SOUTH BEND John Didion, a professional football player who went on to become Pacific County Sheriff and a leader in Washington state law enforcement, died last week at age 66.
Didion was in routine touch with friends earlier in the day on Friday, Dec. 6, but suffered cardiac arrest that evening. He was Life Flighted to Portland and placed in intensive care at St. Vincent Medical Center. With his family gathered by his side, he died peacefully last Tuesday.
After a successful career in the National Football League (see details on todays sports page), Didion and his family settled in Pacific County where he served as sheriff from 1998-2010.
According to current Sheriff Scott Johnson, Didion began his career with Pacific County as a road deputy and was later assigned as the D.A.R.E. officer, working to combat drug use among young people. Didion also served as the Washington state D.A.R.E. coordinator. He worked to modernize the Pacific County Sheriffs Office during his years of service from 1998 to 2010. In 2009-10, Didion was president of the Washington Association of Sheriffs and Police Chiefs.
John did a lot for our community and for the Pacific County Sheriffs Office, where he served as sheriff for 12 years. He will be missed by many, Johnson said in a statement of condolence issued last Tuesday.
Didion wrote a weekly column for the Chinook Observer, in which he reported on trends in local crime and on his efforts to obtain better law-enforcement funding for rural counties. He was an effective lobbyist in the Legislature, helping win state appropriations for deputies, prosecutors and support staff to combat drugs in Southwest Washington. Didion was a key supporter of the Naselle Youth Camp for at-risk youth, which has faced numerous near-closures by the Legislature over the years.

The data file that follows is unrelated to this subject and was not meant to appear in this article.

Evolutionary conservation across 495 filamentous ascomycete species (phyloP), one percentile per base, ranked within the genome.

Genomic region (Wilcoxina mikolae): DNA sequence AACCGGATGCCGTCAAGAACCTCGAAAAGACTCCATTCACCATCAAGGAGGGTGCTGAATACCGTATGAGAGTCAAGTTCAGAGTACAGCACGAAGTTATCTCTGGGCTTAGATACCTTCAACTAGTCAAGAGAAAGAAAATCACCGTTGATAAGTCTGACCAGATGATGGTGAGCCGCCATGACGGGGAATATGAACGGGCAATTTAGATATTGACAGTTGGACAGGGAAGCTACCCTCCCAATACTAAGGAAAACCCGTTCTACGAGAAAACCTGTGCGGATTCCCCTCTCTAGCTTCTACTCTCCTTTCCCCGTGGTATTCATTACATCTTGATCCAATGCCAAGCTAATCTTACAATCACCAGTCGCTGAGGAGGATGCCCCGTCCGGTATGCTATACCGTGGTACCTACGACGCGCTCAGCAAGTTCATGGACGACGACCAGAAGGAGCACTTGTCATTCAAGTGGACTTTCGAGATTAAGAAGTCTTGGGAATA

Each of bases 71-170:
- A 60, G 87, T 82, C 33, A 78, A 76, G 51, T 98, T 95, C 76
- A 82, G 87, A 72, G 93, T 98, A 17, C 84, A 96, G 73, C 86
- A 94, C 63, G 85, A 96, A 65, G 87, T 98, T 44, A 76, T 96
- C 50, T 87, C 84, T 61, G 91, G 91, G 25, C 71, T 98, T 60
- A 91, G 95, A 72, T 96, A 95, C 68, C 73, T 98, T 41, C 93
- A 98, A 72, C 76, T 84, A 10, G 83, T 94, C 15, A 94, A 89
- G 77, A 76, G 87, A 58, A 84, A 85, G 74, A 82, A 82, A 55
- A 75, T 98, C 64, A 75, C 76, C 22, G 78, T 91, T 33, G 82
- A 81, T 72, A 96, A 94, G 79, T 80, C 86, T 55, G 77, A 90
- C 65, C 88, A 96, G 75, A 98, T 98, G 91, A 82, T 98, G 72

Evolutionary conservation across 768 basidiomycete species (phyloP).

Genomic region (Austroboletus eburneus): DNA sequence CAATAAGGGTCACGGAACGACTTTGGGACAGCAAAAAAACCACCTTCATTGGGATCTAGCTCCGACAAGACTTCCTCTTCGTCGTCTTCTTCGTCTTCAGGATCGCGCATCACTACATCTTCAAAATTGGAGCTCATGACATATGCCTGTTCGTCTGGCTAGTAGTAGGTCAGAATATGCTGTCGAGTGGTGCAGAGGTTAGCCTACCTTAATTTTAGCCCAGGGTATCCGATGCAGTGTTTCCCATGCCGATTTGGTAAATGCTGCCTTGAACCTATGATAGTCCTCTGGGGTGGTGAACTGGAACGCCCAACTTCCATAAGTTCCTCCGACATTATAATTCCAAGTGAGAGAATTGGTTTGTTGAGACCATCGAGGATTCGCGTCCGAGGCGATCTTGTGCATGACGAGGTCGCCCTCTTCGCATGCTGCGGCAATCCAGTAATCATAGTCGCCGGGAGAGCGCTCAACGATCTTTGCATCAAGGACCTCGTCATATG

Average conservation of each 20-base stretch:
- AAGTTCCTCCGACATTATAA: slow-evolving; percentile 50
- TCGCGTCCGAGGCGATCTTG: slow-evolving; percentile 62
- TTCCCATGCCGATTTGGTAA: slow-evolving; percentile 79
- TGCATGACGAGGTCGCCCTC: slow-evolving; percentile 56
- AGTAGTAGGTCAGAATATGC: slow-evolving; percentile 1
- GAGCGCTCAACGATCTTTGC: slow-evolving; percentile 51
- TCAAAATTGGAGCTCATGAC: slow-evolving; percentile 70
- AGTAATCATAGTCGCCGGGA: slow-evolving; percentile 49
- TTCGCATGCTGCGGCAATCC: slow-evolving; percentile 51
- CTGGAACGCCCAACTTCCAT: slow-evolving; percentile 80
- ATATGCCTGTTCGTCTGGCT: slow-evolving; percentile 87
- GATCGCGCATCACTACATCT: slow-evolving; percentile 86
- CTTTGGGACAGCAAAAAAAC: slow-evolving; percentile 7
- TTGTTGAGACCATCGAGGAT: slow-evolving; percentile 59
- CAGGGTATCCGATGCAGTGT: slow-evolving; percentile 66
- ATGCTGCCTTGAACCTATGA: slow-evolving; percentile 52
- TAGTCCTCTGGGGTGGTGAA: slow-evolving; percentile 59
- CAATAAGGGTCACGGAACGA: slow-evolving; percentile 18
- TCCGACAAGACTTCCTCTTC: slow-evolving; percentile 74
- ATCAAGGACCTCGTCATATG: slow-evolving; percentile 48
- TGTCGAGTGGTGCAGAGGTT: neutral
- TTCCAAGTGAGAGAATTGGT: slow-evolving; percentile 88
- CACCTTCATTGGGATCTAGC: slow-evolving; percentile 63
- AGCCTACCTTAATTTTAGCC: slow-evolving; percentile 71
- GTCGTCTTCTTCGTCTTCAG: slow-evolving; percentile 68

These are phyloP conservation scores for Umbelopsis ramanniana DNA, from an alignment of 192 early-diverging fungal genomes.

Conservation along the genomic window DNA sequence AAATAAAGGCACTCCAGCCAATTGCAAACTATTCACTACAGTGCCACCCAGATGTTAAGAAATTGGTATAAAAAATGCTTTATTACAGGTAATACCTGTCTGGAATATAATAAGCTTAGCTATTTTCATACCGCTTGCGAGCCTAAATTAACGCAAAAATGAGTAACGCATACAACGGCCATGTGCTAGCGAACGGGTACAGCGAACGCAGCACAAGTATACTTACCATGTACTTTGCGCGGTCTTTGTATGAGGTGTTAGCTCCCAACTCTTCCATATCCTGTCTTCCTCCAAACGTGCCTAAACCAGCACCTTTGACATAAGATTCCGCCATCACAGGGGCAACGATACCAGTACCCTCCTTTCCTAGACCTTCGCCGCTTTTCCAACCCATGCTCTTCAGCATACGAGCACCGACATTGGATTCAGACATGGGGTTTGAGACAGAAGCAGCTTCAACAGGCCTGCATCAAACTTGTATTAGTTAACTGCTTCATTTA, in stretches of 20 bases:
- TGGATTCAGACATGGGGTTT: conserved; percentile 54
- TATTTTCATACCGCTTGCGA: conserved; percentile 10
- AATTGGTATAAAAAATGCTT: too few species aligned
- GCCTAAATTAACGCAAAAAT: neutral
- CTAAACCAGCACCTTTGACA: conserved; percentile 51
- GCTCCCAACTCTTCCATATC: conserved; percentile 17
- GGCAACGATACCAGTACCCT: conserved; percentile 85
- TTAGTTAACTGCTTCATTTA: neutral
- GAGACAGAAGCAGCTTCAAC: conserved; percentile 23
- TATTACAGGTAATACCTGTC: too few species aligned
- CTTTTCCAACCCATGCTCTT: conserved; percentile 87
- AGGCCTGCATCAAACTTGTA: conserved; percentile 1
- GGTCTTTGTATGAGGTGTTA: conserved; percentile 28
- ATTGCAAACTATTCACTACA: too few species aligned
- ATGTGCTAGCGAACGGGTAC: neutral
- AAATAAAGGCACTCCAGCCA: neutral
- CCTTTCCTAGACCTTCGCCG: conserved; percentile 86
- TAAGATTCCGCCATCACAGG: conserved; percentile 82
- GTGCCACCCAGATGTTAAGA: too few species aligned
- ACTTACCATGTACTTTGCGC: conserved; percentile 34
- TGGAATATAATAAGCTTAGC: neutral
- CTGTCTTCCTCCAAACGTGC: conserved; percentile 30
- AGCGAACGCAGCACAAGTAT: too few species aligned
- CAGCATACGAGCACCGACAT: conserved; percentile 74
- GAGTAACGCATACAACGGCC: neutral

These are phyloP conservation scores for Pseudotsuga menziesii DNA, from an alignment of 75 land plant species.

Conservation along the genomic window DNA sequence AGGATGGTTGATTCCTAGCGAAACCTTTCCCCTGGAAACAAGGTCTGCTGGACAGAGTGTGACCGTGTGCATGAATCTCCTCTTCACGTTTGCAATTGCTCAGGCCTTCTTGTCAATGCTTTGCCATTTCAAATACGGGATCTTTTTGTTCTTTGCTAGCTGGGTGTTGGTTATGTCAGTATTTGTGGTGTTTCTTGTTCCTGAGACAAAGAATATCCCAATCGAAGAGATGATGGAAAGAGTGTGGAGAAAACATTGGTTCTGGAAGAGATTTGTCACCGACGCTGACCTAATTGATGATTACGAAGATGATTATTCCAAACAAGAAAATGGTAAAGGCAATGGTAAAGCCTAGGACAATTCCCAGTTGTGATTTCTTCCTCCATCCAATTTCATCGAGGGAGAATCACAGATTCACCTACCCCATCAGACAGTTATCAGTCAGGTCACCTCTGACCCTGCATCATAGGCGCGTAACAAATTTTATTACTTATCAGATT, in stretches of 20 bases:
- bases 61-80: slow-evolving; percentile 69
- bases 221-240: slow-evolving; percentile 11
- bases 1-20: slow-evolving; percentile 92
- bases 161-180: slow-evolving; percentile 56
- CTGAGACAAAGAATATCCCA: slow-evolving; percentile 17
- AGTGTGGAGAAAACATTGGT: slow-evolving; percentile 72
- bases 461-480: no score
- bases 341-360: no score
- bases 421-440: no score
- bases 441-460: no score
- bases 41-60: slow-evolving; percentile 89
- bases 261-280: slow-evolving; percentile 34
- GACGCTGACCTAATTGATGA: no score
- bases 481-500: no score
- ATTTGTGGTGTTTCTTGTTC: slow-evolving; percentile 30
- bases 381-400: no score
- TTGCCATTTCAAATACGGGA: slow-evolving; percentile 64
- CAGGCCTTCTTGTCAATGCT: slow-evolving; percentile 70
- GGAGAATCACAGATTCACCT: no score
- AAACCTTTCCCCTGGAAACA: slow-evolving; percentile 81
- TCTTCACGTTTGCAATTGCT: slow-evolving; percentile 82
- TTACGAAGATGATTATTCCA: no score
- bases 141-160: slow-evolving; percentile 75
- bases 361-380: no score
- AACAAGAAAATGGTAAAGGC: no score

He worked to keep that facility open when they faced state budget challenges, Johnson said.
Didion was a warm, humorous and self-deprecating man, who had a wealth of funny stories about his time in law enforcement and with the NFL during a era when legends were made by his coach, Vince Lombardi, and a host of Hall of Fame players. He played in 80 games, primarily with the Washington Redskins and the New Orleans Saints. As an offensive lineman and center, Didion recently recalled one game in which Lombardi nonchalantly sent him back into play after Didions seriously broken thumb was taped up on the sidelines. His enormous, gnarled hands were capable of delivering the firmest, knuckle-crunching handshake in the county.
Following his loss to Johnson in the November 2010 general election he won in south county but was heavily out-polled by Johnson in north county Didion successfully began a fresh chapter in his life. He lost weight, grew a ponytail and re-doubled his care for his family.
He also began playing a leadership role in a major lawsuit against the NFL over concussion injuries suffered by players, who were comparatively poorly protected and compensated during careers in the 1960s and 70s. This September, the league settled with Didion and about 4,500 other retirees for a total of $765 million.
Although some players questioned why the settlement wasnt larger considering the huge profits enjoyed by the NFL, Didion expressed satisfaction that the money and other provisions of the agreement would ensure that his healthcare wouldnt ever become a burden to his family. The wellbeing of his wife Anne Marie, their children and grandchildren was of paramount importance to him throughout his life.
The pastor of the familys Bethany Lutheran Church in Astoria said this week that a memorial service is likely to be held for Didion sometime after Christmas. Details will be announced when they become available.